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Literacy and relevant schooling in rural Tanzania
Dalarna University, School of Humanities and Media Studies, Swedish.ORCID iD: 0000-0002-2992-0818
2003 (English)In: Multiliteracies and the Contact Zone, Ghent, Belgien, 2003Conference paper, Published paper (Refereed)
Abstract [en]

The most fundamental skill to be learnt in school is literacy. In my study I focus on literacy as a socially and culturally situated practise. This perspective on literacy has been mainly developed within an ethnographic research framework, both to contest and to complement the more traditional psychological and cognitive approaches which have been prominent in educational contexts. Researchers such as Sylvia Scribner and Michael Cole (1981), Shirley Brice Heath (1983), Bambi Schieffelin and Elinor Ochs (1986), Caroline Liberg (1990), Birgitta Kullberg (1991), Ingvar Lundberg (1991), Don Kulick and Christopher Stroud (1993), Brian Street (1993, 1995) and David Barton (2001) have opposed the traditional views of literacy as an autonomous phenomenon consisting of a number of separate skills which may be studied separately, outside their contexts. Ethnographic methods provide the researcher with tools to create an understanding of how people perceive a phenomenon, such as literacy or education. Ethnographic research carried out by among others Shirley Brice Heath (1983), 1986), Karen Ann Watson-Gegeo (1992),Bambi Schieffelin and Elinor Ochs (2001 and Susan Philips (2001) has shown the importance of connection in education between what happens in homes, in school and the society. In my research I focus on literacy practices in homes, in primary school and in the community in Karagwe district in the north-west of Tanzania. My aim is to find ways to bridge between what happens in school and the society to make literacy education more relevant and efficient If schooling can be made to build more on pupils pre-knowledge, such as language skills, communicative patterns, ways of learning and perspectives on knowledge, literacy education may become more efficient and if literacy education can be better linked to skills pupils will need in their lives, schooling may become more relevant. The study is a longitudinal one based on ethnographic methods. By using different techniques, such as participant observation, interviewing, logbooks and written artefacts in settings such as homes, schools, marketplaces, adult education, women groups and churches I try to build an understanding of how people make sense of literacy. As a part of the study I have studied interactional patterns. Child-child and adult-child interaction in homes has been compared with teacher-pupil interaction in classrooms and with adult-adult interaction in the community. Preliminary results from my studies indicate that the discrepancy between literacy practices in school and homes in Karagwe, and also discrepancies in language use, communicative patterns and perspectives on learning, constitute important obstacles for pupils’ literacy acquisition and that some important literacy skills that pupils will need in their lives are neither taught nor learned at school. The study also indicate that much of pupils’ literacy acquisition may today take place outside the school context. References Barton, D. 2001: Literacy in everyday contexts. In: Verhoeven, L. and Snow, C. 2001: Literacy and Motivation. Reading Engagement in Individuals and Groups. London: Lawrence Erlbaum associates, Publishers. . Heath, S. B.1983: Ways with words: language, life and work in communities and classrooms. Cambridge England: Cambridge University Press. Heath, S. B. 1986: What no bedtimestory means, narrative skills at home and in school. In: Schieffelin, B. B. & Ochs, E.1986: Language socialization across cultures. Cambridge: Cambridge University Press. Kullberg, B. 1991: Learning to learn to read. Göteborg: Acta Universitatis Gothburgensis. Kulick, D. and Stroud, C. 1993: Conceptions and uses of literacy in a Papua New Guinean village. In: Street, E. (ed) 1993: Crosscultural approaches to literacy. Cambridge: Cambridge University Press. Liberg, C. 1990: Learning to read and write. Uppsala: Uppsala University. Lundberg, I. 1991: Svensk läsundervisning i ett internationellt perspektiv. Stavanger: Center for Reading Research. Philips, S. 2001: Competence: Warm Springs Children in Community and Classroom. In: Duranti, A (ed) 2001: Linguistic Anthropology. A Reader. Malden, Mass. : Blackwell Publishers Schieffelin, B. B. and Ochs, E. (eds) 1986: Language socialisation across cultures. Cambridge: Cambridge University Press. Schieffelin, B. B. and Ochs, E. 2001: XXX In: Duranti, A (ed) 2001: Linguistic Anthropology. A Reader. Malden, Mass. : Blackwell Publishers. Scribner, S. and Cole, M. 1981: The Psychology of Literacy. Cambridge: Harvard University Press. Street, B. (ed)1993: Cross-cultural approaches to literacy. Cambridge: Cambridge University Press. Street, B. 1995: Social Literacies Critical Approaches to Literacy in Development, Ethnography and Education New York: Longman Publishing. Watson-Gegeo, K. A. 1992: Thick explanation in the ethnographic study of child socialization: A longitudinal study of the problem of schooling for Kwara’ae (Solomon Islands) children. New Directions for Child Development 58, 51-66.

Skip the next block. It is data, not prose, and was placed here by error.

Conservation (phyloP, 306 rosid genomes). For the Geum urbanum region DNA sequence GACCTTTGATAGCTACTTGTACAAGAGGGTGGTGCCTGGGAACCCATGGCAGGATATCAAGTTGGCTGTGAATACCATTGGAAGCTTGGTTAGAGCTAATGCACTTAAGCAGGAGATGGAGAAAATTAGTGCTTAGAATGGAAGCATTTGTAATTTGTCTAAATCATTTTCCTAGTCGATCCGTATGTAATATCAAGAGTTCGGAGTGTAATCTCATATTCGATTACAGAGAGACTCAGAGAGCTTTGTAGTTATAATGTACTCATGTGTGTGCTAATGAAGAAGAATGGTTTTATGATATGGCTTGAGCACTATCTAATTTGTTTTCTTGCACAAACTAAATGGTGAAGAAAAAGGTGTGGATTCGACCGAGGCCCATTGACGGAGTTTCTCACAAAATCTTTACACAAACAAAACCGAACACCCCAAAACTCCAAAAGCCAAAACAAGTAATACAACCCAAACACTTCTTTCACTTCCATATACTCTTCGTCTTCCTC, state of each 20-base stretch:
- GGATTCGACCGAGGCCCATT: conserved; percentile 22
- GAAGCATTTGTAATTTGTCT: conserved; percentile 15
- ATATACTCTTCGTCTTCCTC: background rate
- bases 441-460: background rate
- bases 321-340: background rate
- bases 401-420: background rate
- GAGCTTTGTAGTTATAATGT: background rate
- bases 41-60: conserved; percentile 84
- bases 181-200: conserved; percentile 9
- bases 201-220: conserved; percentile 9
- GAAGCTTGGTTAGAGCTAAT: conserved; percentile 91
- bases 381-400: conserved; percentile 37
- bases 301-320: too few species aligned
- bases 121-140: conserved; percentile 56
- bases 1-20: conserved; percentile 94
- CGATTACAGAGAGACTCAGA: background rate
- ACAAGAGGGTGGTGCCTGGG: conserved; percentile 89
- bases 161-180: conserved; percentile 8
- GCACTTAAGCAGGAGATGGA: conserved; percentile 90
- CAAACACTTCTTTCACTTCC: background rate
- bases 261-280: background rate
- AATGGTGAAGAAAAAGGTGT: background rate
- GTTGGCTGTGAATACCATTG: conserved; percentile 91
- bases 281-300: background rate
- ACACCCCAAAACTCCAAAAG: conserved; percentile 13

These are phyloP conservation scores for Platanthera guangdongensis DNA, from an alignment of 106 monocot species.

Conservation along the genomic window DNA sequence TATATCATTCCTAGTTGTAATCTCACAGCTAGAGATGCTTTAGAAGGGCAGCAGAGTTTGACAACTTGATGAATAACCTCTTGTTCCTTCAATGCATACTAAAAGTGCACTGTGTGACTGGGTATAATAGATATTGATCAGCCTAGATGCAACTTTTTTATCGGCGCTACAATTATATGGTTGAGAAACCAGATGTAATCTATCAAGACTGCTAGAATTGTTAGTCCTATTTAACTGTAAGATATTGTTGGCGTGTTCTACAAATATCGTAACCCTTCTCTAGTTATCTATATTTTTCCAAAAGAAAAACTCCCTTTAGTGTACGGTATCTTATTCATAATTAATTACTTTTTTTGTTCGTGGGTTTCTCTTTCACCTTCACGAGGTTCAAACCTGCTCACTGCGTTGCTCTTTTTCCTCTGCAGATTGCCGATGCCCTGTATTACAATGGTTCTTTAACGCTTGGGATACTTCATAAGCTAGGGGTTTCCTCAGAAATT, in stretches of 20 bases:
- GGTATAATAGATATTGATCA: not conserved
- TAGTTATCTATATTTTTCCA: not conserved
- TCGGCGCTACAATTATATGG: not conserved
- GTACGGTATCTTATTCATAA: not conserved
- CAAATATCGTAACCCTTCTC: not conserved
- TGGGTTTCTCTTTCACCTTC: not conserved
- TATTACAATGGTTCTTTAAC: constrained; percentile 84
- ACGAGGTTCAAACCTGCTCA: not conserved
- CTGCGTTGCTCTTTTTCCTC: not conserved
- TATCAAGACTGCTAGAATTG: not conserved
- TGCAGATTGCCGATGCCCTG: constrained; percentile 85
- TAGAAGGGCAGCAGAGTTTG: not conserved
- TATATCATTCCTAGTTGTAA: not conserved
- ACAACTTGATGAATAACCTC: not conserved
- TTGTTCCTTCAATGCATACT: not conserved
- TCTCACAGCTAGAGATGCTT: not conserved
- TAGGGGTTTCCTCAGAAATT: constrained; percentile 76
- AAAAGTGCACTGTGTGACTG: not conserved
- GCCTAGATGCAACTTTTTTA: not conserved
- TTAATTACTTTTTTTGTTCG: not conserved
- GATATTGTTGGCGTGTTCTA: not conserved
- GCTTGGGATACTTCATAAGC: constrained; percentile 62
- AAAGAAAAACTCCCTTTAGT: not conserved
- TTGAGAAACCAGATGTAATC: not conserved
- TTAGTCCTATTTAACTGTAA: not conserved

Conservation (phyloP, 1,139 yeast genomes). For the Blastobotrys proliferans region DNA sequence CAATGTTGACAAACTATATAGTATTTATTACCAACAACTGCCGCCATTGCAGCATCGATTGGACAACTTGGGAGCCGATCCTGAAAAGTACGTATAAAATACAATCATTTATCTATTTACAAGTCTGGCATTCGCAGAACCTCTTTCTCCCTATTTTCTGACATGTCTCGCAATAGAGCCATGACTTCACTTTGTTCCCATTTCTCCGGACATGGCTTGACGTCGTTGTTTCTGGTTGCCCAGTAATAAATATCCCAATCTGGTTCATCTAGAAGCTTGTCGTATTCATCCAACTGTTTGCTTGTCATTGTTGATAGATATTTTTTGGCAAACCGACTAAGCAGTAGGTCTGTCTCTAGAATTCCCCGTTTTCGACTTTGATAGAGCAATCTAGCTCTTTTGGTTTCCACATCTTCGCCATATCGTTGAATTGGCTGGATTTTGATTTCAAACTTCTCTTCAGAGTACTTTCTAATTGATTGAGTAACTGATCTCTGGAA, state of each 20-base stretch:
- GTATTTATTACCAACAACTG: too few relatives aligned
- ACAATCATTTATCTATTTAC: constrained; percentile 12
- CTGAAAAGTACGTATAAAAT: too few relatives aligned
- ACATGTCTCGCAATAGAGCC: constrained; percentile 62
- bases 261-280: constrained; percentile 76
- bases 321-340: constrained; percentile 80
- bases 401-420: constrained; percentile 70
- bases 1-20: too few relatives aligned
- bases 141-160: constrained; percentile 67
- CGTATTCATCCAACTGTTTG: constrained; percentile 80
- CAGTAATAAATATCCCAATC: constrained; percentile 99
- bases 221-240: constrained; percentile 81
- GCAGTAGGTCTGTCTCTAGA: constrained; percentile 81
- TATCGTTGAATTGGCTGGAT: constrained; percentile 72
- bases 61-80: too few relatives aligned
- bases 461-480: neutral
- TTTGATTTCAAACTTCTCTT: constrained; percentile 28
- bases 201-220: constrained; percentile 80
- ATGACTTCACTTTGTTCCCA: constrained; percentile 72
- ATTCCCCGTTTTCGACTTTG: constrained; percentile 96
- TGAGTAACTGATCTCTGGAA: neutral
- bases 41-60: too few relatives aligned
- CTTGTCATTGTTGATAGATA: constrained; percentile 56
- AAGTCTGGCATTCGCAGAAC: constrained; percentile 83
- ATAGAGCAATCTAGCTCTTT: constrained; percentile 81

Place, publisher, year, edition, pages
Ghent, Belgien, 2003.
Keywords [en]
litaracy practices, Tanzania, literacy education, litteracitetspraxis
Identifiers
URN: urn:nbn:se:du-766OAI: oai:dalea.du.se:766DiVA, id: diva2:521370
Conference
Multiliteracies and the Contact Zone , Ghent, Belgien, September, 2003
Available from: 2004-12-17 Created: 2004-12-17 Last updated: 2015-05-25Bibliographically approved

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